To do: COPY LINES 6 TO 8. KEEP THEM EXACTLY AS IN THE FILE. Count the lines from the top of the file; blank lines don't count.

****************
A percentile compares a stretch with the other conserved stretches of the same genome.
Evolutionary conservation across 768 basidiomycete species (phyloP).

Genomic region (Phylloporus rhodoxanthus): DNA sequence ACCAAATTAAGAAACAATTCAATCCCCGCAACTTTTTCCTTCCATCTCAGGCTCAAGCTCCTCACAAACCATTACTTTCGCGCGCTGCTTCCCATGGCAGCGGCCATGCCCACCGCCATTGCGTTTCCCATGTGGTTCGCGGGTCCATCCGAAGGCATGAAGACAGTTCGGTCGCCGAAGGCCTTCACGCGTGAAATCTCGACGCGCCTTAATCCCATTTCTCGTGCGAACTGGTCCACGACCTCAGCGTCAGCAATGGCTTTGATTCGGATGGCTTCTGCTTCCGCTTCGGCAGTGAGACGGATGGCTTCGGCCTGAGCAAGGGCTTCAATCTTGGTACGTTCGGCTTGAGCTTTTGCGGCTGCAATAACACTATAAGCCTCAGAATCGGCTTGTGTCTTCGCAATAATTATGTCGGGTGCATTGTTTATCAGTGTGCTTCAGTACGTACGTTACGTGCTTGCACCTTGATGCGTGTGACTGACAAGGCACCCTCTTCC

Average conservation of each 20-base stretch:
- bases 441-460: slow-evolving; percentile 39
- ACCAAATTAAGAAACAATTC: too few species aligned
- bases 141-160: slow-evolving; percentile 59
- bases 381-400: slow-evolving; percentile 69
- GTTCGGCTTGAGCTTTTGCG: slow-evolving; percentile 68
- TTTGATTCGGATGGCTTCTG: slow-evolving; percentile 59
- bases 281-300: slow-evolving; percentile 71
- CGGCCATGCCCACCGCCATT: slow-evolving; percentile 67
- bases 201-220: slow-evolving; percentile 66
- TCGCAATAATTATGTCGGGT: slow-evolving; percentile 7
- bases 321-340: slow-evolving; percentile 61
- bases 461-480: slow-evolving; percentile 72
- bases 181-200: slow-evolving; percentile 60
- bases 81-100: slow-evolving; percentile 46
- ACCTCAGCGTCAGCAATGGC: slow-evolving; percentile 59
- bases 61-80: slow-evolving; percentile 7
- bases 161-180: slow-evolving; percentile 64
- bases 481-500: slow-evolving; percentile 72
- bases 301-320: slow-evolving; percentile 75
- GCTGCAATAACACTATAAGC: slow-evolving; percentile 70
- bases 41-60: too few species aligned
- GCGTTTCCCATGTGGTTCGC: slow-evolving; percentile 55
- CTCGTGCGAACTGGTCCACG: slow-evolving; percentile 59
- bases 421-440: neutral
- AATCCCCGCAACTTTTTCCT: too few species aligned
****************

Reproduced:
- ACCAAATTAAGAAACAATTC: too few species aligned
- bases 141-160: slow-evolving; percentile 59
- bases 381-400: slow-evolving; percentile 69